Advise female patients of reproductive potential to avoid becoming pregnant throughout treatment and for 12 weeks after sirolimus therapy has stopped. Sirolimus can cause fetal harm if taken during pregnancy. Advise a pregnant woman of the potential risk to her fetus. Before making a decision to breastfeed, inform the patient that the effects of breastfeeding in infants while taking this drug are unknown, but there is potential for serious adverse effects [ see Warnings and Precautions (5.15), Use in Specific Populations (8.1, 8.2, 8.3) ].

17.4 Infertility

Inform male and female patients that sirolimus may impair fertility [see Warnings and Precautions (5.16), Adverse Reactions (6.7), Use in Specific Populations (8.1, 8.3), Nonclinical Toxicology (13.1)].

This product’s label may have been updated. For current Full Prescribing Information, please visit www.torrentpharma.com

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Manufactured by:
Cambrex Whippany, NJ 07981

Manufactured For: TORRENT PHARMA INC., Levittown, PA 19057.

Issued: January 2022

MEDICATION GUIDE

Sirolimus ( sir oh’ li mus ) Oral Solution

What is the most important information I should know about sirolimus oral solution?

Sirolimus oral solution can cause serious side effects, including:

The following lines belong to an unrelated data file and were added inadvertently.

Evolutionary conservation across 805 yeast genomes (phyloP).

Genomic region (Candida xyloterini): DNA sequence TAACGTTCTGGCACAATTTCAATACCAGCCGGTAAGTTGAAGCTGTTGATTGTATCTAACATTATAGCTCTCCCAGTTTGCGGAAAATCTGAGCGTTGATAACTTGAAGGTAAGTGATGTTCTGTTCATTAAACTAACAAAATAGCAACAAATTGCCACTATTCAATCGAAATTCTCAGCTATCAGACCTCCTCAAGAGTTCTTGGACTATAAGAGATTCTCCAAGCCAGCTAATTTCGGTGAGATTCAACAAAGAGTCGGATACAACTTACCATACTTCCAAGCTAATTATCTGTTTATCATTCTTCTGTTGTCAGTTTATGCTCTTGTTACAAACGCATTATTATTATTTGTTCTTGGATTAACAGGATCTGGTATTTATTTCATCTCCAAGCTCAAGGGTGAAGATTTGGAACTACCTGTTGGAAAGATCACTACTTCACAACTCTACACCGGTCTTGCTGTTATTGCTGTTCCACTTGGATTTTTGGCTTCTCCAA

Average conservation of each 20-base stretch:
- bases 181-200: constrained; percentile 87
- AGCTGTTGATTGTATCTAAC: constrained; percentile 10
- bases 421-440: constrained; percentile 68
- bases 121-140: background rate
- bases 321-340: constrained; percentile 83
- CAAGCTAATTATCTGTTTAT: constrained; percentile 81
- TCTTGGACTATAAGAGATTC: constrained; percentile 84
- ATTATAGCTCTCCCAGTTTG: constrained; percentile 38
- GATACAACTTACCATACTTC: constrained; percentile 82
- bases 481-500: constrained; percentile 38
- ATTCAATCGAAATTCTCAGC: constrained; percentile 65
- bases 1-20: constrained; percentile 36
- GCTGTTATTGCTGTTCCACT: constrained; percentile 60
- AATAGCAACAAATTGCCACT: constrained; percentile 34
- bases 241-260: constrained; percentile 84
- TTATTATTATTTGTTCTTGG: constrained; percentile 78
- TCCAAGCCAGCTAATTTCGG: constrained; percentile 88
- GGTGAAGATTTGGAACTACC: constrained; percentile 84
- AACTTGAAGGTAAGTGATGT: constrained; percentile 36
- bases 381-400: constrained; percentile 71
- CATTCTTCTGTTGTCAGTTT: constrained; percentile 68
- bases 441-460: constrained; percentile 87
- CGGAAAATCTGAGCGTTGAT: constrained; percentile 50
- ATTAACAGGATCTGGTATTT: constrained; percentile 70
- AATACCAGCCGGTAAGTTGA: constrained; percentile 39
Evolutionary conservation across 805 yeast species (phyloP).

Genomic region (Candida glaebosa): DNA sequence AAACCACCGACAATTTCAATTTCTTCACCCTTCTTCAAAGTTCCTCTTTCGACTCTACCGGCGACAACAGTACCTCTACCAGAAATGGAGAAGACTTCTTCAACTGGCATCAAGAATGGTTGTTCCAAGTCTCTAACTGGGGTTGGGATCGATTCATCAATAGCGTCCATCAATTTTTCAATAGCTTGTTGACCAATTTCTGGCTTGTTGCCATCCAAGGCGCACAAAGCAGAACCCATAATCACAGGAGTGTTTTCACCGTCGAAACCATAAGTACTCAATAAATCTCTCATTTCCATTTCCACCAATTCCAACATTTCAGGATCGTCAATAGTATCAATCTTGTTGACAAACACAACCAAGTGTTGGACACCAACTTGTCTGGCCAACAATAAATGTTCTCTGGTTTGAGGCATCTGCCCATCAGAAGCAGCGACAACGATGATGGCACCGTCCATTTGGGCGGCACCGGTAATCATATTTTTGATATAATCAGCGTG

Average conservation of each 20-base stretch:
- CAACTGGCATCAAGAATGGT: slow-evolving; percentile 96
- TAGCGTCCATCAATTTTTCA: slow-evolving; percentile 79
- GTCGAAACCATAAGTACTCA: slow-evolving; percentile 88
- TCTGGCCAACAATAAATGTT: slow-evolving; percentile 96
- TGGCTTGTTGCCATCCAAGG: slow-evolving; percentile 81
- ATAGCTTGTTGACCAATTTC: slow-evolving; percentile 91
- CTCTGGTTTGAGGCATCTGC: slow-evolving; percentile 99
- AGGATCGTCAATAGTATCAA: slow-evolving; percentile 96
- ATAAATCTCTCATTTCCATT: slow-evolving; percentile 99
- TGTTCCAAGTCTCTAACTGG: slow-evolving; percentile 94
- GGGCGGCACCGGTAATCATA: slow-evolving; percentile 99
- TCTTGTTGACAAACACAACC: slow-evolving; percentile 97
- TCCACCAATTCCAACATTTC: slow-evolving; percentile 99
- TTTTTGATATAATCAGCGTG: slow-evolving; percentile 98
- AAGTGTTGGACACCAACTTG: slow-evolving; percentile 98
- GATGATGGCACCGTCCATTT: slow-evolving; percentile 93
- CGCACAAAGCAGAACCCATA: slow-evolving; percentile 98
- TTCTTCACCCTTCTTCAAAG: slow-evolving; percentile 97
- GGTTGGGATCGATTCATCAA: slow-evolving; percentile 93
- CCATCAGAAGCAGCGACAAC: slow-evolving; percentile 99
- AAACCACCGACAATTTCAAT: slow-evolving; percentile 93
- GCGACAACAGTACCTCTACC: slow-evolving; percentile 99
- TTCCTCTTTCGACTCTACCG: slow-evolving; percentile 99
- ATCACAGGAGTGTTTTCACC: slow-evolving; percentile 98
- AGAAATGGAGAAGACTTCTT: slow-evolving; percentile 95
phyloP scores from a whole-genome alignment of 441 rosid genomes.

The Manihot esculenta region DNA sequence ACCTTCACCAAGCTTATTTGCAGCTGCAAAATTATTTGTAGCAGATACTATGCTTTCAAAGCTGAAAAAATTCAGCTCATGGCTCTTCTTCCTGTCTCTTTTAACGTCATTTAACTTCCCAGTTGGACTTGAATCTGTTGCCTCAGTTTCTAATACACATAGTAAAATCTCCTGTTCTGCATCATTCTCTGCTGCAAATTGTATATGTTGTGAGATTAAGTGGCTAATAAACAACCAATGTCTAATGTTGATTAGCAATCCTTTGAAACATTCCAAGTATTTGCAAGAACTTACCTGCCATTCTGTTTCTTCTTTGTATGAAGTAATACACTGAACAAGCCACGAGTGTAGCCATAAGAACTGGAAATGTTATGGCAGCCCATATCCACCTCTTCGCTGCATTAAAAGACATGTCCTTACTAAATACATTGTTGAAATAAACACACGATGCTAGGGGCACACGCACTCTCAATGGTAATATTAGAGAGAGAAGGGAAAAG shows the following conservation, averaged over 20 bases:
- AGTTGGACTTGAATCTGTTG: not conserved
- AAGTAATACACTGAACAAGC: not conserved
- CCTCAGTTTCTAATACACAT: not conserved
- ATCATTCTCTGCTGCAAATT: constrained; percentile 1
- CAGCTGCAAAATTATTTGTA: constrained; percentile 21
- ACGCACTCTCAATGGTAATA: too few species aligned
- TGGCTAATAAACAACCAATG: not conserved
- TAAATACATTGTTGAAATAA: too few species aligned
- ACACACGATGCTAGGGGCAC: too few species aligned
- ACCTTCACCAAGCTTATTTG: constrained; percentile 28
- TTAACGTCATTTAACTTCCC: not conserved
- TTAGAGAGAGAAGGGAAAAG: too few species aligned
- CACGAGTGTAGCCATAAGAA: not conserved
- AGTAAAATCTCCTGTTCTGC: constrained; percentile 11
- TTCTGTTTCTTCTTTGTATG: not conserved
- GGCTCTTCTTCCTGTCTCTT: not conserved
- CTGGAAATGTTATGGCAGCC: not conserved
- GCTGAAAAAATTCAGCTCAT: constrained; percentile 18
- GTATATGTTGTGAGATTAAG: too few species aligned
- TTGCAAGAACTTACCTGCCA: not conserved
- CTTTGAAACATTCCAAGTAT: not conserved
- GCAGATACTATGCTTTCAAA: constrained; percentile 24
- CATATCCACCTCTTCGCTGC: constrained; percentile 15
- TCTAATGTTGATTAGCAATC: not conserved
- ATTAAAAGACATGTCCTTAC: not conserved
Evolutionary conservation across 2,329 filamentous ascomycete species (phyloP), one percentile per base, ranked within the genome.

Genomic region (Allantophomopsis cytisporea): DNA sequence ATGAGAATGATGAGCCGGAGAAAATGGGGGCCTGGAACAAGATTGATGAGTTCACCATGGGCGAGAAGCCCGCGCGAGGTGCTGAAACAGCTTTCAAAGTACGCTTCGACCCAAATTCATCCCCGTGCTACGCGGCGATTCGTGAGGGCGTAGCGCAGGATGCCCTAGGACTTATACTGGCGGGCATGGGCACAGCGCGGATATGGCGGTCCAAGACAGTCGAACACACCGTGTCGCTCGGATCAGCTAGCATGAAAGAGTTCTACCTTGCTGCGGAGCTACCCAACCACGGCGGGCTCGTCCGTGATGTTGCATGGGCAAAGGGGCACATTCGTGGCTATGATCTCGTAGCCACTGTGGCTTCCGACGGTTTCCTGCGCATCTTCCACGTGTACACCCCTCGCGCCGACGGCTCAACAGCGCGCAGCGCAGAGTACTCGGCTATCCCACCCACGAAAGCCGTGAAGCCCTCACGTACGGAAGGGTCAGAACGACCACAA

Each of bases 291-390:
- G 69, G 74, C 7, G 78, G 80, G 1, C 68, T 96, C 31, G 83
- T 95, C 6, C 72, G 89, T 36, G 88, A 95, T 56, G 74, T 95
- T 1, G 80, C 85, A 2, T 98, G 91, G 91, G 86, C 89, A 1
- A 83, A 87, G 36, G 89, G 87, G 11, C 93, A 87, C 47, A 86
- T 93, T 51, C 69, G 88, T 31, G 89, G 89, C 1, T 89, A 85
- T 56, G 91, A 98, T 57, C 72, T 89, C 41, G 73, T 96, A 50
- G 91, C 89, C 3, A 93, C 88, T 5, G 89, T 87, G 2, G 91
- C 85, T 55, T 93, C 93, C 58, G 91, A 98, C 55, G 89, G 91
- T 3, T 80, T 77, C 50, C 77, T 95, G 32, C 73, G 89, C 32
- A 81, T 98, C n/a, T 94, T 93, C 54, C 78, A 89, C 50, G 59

Increased risk of getting infections. Serious infections can happen including infections caused by viruses, bacteria, and fungi (yeast). Your doctor may put you on medicine to help prevent some of these infections.

Call your doctor right away if you have symptoms of infection including fever or chills while taking sirolimus oral solution.

Increased risk of getting certain cancers. People who take sirolimus oral solution have a higher risk of getting lymphoma, and other cancers, especially skin cancer. Talk with your doctor about your risk for cancer.

Sirolimus oral solution has not been shown to be safe and effective in people who have had liver or lung transplants. Serious complications and death may happen in people who take sirolimus oral solution after a liver or lung transplant. You should not take sirolimus oral solution if you have had a liver or lung transplant without talking with your doctor.

See the section “What are the possible side effects of sirolimus oral solution?” for information about other side effects of sirolimus oral solution.

What is sirolimus oral solution?

Sirolimus oral solution is a prescription medicine used to prevent rejection (anti-rejection medicine) in people 13 years of age and older who have received a kidney transplant. Rejection is when your body’s immune system recognizes the new organ as a “foreign” threat and attacks it.

Sirolimus oral solution is used with other medicines called cyclosporine (Gengraf, Neoral, Sandimmune), and corticosteroids. Your doctor will decide:

  • if sirolimus oral solution is right for you, and